Students continued working on the Bird Beaks activity. Yesterday students began designing their own bird. Today, based on the characteristics of their bird, they had to write a paper giving the bird a name, a scientific name, the ecosystem where it lives, describe what it eats (based on the bird beak they selected), how the feet help the bird survive (based on the feet they selected), and the function of the birds color.
Students completed two seasons labs.
- Angle of Light Rays and Surface Distribution. Using a flashlight holder (see below), students shine the light at three different angles. They draw a circle at each angle and measure the size. The purpose of this activity is to demonstrate that the larger the angle, the smaller the area covered by the light, and the more direct heat energy (warm) we would receive from the Sun. The smaller the angle, the larger the area covered by the light and the more indirect heat energy (cooler) we would receive from the Sun.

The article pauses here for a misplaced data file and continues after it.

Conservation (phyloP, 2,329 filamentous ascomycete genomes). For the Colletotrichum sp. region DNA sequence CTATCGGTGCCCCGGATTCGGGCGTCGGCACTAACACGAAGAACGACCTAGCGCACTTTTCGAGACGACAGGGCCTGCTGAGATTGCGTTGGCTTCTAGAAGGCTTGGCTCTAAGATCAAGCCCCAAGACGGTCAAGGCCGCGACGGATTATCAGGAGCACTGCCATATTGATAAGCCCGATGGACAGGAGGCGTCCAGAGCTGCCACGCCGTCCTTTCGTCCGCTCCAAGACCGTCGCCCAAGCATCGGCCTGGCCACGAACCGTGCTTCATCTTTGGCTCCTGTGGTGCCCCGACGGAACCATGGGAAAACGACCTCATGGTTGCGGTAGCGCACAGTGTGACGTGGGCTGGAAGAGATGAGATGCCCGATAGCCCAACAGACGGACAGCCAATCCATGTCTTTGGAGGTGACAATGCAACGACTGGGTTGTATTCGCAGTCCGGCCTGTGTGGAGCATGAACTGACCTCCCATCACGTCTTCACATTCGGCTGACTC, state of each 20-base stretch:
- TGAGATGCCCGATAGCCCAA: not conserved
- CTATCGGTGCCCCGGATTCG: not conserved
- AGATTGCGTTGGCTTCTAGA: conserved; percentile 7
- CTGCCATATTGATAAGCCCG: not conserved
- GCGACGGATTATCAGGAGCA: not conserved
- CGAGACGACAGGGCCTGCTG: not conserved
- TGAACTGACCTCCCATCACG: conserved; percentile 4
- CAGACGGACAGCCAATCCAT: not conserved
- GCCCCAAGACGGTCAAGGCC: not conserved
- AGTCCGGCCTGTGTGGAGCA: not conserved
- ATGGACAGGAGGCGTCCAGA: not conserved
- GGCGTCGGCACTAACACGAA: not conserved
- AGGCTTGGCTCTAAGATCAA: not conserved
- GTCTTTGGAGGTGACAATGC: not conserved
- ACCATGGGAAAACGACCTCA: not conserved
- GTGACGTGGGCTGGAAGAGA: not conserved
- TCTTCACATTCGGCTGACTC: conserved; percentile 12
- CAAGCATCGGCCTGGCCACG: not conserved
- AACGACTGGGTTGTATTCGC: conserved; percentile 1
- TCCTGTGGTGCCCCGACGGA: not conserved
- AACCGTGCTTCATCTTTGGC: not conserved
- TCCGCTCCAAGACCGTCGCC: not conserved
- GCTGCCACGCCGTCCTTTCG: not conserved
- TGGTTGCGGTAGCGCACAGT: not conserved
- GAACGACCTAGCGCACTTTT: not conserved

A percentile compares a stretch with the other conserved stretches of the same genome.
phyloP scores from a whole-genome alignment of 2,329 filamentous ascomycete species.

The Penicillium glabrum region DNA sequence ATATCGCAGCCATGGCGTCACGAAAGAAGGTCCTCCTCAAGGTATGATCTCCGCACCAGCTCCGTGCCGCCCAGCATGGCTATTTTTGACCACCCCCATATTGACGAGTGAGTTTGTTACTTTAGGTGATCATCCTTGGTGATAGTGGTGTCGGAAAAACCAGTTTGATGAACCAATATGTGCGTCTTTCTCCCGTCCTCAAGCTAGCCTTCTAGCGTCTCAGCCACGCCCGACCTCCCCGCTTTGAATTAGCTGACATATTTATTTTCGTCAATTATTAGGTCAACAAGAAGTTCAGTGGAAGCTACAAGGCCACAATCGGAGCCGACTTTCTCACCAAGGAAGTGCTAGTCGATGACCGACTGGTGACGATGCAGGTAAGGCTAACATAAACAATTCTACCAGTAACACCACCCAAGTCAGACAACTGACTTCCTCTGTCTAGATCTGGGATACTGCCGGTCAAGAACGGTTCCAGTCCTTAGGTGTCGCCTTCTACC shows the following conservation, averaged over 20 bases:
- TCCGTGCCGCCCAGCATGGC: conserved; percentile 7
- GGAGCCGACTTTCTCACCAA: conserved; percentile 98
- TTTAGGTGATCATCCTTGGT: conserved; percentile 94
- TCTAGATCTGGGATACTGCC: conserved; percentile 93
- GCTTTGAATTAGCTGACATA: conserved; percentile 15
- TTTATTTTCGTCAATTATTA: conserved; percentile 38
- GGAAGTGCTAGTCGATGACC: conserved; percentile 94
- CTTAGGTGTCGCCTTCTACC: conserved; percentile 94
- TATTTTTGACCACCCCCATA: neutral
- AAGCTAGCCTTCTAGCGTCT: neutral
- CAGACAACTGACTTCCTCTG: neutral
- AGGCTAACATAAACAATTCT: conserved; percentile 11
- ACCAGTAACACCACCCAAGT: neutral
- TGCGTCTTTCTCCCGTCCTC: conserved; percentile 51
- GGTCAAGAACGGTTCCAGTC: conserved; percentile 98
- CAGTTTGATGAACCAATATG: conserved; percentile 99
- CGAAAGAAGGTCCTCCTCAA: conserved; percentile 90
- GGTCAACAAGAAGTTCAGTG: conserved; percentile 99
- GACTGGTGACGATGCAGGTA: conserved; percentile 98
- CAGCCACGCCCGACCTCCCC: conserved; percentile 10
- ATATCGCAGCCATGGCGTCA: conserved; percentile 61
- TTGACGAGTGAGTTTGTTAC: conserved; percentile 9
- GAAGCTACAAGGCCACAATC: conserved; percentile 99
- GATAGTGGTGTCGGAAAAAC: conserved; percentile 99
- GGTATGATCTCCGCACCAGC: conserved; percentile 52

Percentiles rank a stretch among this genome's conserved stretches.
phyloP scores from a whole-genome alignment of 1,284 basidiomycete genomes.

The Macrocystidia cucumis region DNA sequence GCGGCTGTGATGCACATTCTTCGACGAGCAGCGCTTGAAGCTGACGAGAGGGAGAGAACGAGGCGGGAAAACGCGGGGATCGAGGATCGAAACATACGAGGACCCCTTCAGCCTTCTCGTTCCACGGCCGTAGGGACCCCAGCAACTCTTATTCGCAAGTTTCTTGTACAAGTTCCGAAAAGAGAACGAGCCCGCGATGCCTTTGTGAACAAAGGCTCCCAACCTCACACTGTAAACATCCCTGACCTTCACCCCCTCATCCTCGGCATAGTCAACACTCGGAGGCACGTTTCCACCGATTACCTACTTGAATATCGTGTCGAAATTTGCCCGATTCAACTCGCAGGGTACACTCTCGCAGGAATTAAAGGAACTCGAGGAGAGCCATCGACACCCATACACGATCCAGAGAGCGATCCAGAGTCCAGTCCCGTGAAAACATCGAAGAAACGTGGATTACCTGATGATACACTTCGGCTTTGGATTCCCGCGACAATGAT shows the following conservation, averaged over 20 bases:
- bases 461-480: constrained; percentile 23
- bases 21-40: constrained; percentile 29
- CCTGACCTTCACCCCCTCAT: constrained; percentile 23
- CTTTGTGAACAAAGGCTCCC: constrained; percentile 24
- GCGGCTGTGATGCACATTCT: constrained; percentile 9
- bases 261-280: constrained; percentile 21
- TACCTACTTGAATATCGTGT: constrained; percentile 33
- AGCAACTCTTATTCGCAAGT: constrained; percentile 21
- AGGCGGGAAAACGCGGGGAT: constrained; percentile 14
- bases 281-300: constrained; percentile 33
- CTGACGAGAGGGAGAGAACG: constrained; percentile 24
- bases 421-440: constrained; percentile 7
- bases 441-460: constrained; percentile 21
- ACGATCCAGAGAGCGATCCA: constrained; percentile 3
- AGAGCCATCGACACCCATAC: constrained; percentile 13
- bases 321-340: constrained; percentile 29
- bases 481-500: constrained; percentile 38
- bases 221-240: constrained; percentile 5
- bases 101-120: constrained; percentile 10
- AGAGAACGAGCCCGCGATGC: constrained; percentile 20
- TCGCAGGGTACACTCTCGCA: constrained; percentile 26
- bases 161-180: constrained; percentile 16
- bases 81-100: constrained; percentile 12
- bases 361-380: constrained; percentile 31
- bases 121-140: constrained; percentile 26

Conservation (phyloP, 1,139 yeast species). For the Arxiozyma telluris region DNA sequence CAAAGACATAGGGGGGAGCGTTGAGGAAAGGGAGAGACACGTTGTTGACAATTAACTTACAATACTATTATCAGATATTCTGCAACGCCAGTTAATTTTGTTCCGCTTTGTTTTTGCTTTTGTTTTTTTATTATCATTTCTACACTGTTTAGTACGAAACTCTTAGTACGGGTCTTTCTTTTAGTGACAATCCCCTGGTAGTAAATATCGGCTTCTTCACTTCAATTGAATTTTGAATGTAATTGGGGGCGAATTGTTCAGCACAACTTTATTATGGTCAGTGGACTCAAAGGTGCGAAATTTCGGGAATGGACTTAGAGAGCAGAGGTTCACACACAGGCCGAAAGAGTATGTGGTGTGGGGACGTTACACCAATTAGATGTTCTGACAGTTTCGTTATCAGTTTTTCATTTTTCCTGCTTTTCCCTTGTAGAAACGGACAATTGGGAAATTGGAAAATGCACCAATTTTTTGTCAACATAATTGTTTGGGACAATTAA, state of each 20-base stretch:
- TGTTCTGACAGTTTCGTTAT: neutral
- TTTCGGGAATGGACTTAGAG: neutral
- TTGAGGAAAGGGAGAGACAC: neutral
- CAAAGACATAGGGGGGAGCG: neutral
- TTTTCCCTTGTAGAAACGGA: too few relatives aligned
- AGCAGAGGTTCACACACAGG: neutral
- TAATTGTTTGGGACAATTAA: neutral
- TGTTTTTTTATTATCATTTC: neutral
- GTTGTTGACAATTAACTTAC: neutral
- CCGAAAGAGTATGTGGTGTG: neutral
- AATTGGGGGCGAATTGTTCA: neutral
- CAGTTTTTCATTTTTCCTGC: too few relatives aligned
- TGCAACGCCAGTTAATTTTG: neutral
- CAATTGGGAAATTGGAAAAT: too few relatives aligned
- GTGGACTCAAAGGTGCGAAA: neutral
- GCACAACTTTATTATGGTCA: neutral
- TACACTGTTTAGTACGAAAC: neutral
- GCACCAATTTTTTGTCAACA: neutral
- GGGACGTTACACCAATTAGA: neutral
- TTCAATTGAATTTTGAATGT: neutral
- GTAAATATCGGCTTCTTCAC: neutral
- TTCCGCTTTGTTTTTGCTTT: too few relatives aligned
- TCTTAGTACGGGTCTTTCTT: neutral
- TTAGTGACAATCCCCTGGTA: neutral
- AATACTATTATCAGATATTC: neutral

- The Shadow Knows. Using a protractor, clay, straw, and flashlight (see below), students shine the light at the straw at four different angles. They measure the length of the straw's shadow each time. The smaller the angle, the longer the straw's (indirect heat energy from the Sun). The larger the angle, the shorter the straw's shadow (direct heat energy from the Sun).
Both activities help demonstrate why we have hotter temperatures in the summer (direct heat energy when the Sun is high in the sky) and cooler temperatures in the winter (indirect heat energy when the Sun is lower in the sky).